Oualifying medical conditions

Oualifying medical conditions

Photo by AP/RICHARD VOGEL
Budtenders help customers at ShowGrow, a medical marijuana dispensary in Los Angeles. Arkansas’amendment legalizes marijuana use for the first time in almost a century though it’s still against federal law. “lt truly lelt like a miracle,” Fayetteville resident Emily Williams said last fall, describing marijuana’s immediate soothing effect on her chemotherapy-induced pain and relentless nausea other medicines failed to alleviate.

A budtends weighs out marijuana
Photo by AP/RICHARD VOGEL A budtends weighs out marijuana for a customers at ShowGrow on April 15. Arkansas in some ways is playing catch-up. People have used marijuana's medicinal properties for about 5,000 years at least, according to a 2013 report in the scientlfic journal Pharmacotherapy. Twenty-nine states have legalized its medical use, starting with California 21 years ago.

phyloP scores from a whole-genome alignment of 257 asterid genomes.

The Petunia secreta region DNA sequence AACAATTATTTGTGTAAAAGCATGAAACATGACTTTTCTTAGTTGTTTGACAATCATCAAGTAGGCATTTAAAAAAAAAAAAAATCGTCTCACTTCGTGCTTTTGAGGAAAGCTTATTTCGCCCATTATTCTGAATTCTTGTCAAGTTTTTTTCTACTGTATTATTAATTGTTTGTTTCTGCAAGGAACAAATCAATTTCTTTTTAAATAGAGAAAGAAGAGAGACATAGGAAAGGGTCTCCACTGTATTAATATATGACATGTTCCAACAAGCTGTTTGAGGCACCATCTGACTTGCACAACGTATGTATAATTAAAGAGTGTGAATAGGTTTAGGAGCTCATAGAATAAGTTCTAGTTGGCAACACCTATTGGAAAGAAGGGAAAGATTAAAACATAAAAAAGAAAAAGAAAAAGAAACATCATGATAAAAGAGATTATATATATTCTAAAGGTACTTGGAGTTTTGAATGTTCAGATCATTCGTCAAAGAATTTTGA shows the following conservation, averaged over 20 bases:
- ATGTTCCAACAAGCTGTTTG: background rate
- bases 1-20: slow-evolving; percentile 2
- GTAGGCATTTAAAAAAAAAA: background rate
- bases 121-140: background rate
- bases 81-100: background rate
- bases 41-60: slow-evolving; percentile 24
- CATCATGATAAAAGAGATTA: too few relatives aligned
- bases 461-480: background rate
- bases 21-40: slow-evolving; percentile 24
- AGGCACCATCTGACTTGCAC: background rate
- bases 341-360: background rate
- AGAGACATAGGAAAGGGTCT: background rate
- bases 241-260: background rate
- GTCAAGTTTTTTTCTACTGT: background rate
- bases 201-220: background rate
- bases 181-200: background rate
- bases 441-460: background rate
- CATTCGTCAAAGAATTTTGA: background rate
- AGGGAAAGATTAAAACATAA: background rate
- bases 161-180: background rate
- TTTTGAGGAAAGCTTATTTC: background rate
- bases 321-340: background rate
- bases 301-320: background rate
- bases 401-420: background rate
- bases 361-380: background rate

Qualifying medical conditions

People with one or more of the following conditions could be eligible for medical marijuana use if their physician believes the benefits outweigh the drawbacks:

  • Alzheimer’s disease
  • Amyotrophic lateral sclerosis
  • Arthritis that’s considered severe
  • Cancer
  • Crohn’s disease
  • Fibromyalgia
  • Glaucoma
  • Hepatitis C
  • HIV/AIDS
  • Post-traumatic stress disorder
  • Tourette’s syndrome
  • Ulcerative colitis

People are also eligible with a chronic condition or treatment for the same that causes one or more of the following:

  • Cachexia or wasting syndrome
  • Muscle spasms that are severe and persistent
  • Nausea that’s considered severe
  • Pain that doesn’t respond to other treatments for more than six months
  • Peripheral neuropathy
  • Seizures

Source: Arkansas Medical Marijuana Amendment of 2016

Article by Cannabis Research Center Eureka Springs
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